In addition to this survey, the volume includes twenty appendices, consisting of a number scholarly articles and reviews Frame has written on subjects related to the book. I found a number of these quite illuminating and good resources for apologetic (Christian defense of the faith) discussions including essays on the ontological argument, self-refuting statements, and on God and biblical language. Of personal interest to me was his essay on certainty and his discussion of the work of Esther Lightcap Meek, an epistemologist teaching at Geneva College. She asserts that while we cannot hope for certainty, we can attain to a proper confidence in knowing. Frame would argue that if one presupposes revelation, then there are some things pertaining to God’s nature, our condition and salvation that we may know with certainty. This challenged my own thinking (I have tended toward Meek’s ideas) and actually is something I want to pursue further. One also glimpses some of the scholarly “battles” he has engaged in such as his dialogue with Gordon Clark.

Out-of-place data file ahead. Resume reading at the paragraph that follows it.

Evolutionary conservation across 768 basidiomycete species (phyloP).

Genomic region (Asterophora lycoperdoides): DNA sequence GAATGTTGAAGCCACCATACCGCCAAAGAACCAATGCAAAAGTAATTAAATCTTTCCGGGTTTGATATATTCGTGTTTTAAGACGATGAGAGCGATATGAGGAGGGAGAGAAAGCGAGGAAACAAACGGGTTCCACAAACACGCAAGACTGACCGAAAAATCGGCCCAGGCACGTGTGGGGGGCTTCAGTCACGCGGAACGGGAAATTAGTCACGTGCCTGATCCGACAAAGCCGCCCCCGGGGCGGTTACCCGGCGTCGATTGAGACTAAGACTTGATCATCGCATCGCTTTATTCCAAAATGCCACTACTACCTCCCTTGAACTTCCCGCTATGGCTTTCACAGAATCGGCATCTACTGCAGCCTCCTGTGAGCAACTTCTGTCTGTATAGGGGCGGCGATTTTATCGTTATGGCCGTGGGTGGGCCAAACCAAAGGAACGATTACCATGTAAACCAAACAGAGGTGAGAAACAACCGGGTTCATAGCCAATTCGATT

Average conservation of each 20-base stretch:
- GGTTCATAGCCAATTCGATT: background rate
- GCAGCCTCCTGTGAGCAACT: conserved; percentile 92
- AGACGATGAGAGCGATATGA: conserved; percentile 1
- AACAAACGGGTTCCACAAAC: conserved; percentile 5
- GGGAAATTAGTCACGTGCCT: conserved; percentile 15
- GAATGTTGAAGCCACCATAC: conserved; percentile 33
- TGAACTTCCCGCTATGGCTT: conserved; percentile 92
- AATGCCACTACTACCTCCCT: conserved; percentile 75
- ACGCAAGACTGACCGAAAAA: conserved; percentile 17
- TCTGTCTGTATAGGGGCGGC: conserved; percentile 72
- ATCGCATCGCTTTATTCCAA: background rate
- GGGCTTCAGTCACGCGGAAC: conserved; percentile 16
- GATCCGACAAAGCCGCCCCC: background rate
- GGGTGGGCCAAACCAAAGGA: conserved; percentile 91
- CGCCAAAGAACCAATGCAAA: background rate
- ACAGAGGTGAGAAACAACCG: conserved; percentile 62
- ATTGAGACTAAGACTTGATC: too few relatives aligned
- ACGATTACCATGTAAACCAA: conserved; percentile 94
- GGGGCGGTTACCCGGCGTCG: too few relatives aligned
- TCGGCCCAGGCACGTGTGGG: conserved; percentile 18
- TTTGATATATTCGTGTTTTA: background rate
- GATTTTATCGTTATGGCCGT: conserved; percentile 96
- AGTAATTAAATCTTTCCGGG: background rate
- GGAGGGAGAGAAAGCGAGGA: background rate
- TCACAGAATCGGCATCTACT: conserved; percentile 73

This touches on what I thought was the value of Frame’s work. In addition to surveying the sweep of Western philosophical and theological thought, his discussions served to whet the appetite for pursuing some of these in further depth. I would not have know, for example, of Meek’s books (Longing to Know, Loving to Know are two of these). Along the way, I also found myself longing to read Anselm, to re-read Pascal, to dig into the common sense philosophy of Thomas Reid. Frame even made me curious to explore some Van Til, who I’ve never read. Frame has a teacher’s ability to unravel complex ideas in a highly readable form.